[Each week, inspired by what's in theaters or in the news or even just by random firings of neurons, 'Retro Rental,' by film critic James Rocchi, looks at an older film on disc or download that links up to the here-and-now ...]

For a while on Tuesday this week, the Web and Twitter were racing back and forth to be wrong faster, as they so often do -- saying that screenwriter Nora Ephron was dead when she wasn't, or wasn't dead when she was soon going to be. Finally, ultimately, we learned that Ephron died at 71 of complications from Leukemia, and at least one friend swears she saw a web comment asking if Nora Ephron was related, in some way, to Zac Efron. The fact is that even if you don't know Ephron's name, you know her work. She wrote, or directed, or wrote and directed, films like 'Sleepless in Seattle,' 'Silkwood,' 'You've Got Mail,' 'When Harry Met Sally,' 'Julie and Julia,' 'Michael,' 'Heartburn' and more. She was a writer, and a director, and she was around for some of the 20th century's more interesting moments, from the '60s to Feminism to Watergate (her second husband was Carl Bernstein, of 'Woodward and...' fame), and then she made movies. Good ones.

Ephron had a sort of New York Zen to her, a phrase as full of contradictions, and therefore as wonderful, as she was. She couldn't understand living in a place where you couldn't just have everything delivered; the world was an amazing place, to Ephron, and New York was even better. She  understood that the small stuff was, often, the good stuff, and that you could ask for the world as a person and as a woman and as a human being, but that you could also take it, bit by bit, in small moments like eating a great sandwich or over-tipping someone or learning how to debone a chicken, as well. Or, as Ephron said in her novel 'Heartburn,' "I look out the window and I see the lights and the skyline and the people on the street rushing around looking for action, love, and the world's greatest chocolate chip cookie, and my heart does a little dance.”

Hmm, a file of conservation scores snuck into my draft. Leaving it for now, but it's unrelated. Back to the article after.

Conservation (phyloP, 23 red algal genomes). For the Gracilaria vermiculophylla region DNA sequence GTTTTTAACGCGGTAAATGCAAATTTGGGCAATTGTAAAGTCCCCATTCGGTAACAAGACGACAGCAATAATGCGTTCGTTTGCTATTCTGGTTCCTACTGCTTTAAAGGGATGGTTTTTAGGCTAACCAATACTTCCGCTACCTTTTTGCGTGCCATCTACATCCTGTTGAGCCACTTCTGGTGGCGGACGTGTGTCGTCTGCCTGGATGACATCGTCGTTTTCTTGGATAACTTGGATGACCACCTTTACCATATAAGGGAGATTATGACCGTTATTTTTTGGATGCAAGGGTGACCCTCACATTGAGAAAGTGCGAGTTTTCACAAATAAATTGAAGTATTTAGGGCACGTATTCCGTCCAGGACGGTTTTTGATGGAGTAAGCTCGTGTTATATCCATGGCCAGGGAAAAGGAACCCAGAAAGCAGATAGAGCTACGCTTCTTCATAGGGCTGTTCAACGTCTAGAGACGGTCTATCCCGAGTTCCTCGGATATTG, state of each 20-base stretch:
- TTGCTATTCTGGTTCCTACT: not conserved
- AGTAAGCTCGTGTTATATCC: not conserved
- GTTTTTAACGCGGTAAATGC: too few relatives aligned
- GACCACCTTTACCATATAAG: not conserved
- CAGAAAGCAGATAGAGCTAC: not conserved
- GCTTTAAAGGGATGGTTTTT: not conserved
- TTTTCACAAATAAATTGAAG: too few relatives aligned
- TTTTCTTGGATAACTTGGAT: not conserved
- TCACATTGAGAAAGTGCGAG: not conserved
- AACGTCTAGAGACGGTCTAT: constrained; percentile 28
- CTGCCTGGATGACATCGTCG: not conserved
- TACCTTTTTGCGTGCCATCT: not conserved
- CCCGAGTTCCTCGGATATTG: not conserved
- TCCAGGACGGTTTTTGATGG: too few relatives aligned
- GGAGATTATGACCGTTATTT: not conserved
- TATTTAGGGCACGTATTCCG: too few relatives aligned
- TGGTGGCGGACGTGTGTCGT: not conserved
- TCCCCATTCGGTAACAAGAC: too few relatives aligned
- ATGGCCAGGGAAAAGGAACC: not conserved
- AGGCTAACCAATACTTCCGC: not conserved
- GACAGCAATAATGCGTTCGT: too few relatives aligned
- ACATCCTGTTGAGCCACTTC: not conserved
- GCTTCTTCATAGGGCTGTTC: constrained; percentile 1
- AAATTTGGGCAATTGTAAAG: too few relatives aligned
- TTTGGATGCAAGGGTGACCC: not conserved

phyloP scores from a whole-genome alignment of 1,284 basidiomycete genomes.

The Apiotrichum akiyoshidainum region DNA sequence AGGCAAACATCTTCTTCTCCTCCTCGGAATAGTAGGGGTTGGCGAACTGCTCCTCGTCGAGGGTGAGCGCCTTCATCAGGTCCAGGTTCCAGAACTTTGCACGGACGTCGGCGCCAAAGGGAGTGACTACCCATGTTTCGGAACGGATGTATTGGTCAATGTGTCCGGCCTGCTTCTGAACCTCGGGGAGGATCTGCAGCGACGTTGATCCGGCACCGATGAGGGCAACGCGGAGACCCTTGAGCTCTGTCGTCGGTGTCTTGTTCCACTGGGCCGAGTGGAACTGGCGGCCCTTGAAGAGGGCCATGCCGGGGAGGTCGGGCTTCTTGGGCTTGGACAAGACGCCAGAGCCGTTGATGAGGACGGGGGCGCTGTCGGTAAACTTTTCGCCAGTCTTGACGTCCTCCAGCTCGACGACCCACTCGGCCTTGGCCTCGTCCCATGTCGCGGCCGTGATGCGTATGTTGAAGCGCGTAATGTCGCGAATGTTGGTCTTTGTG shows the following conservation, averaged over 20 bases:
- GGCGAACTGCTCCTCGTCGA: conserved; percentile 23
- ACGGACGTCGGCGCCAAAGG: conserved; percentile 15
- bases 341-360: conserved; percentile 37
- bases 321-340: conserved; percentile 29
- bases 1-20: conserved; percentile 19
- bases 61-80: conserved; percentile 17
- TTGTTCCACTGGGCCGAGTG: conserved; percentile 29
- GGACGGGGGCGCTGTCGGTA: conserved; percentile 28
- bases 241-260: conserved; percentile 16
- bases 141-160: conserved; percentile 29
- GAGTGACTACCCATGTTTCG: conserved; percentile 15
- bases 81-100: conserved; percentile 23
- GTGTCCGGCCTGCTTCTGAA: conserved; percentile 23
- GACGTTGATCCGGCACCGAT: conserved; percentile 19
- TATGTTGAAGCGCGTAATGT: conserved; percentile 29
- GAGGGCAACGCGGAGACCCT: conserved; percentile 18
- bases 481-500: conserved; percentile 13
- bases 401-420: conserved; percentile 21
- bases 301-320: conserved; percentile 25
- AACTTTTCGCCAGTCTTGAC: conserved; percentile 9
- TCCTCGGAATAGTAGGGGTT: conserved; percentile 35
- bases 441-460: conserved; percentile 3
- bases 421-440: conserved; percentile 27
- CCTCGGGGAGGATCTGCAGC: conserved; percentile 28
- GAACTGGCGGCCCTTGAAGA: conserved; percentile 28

It would be easy to write about 'When Harry Met Sally' -- a film that, in my youth, taught me good and bad things about the nature of love and friendship -- or 'Heartburn' or 'Sleepless in Seattle.' But the first movie I threw on to think about Ephron's gifts -- real ones, not just a capacity for snappy dialogue but also a capacity for real wisdom beneath it and for understanding that snappy dialogue is, all too often, what we slap up in front of pain -- was 'My Blue Heaven.'

Released in 1990, 'My Blue Heaven" has an irresistible comedy pitch -- reluctantly placed into Witness Protection, a New York gangster winds up re-starting his old career in peaceful Southwestern suburbia; the FBI agent who needs him to testify in a career-making, racket-breaking case has to keep him out of trouble. The mobster is Steve Martin; the FBI Man, Rick Moranis. But the real reason I thought about Nora Ephron and 'My Blue Heaven' specifically is because the film's strange genesis -- none of which you sense in its grace and good humor -- kind of summed up her life.

Ephron was married to Nicholas Pileggi, who wrote 'Wiseguys,' the book that later became the film 'Goodfellas.' Surrounded by gangster life and gangster tales and gangster mythos, Ephron turned it into comedy. Like she did with love, like she did with divorce, like she did with being happy or disappointed or even with being sick. The characters in 'My Blue Heaven' were an even split of Ephron's Id and Superego -- Martin's gangster had her joi de vivre and Moranis' Fed has her sense of righteousness and confusion about other people's choices.  And each character changes, to be sure, but they also stay the same -- pretty much like real people, but with better dialogue, which is also a lot of what Ephron was going for in her work, and got.

The film as a whole sums up what she was about as well as anything could: You can enjoy your life, you can change your life, you can even enjoy changing it, and all along the way, it'll probably be pretty funny. 'My Blue Heaven' works as a great comedy and as a suitable epitaph for Ephron, because as anyone who's ever searched for the right cookie at the perfect time knows, now and then, Heaven is a place on Earth.

'My Blue Heaven' is available on DVD and streams on Amazon Prime

More From ScreenCrush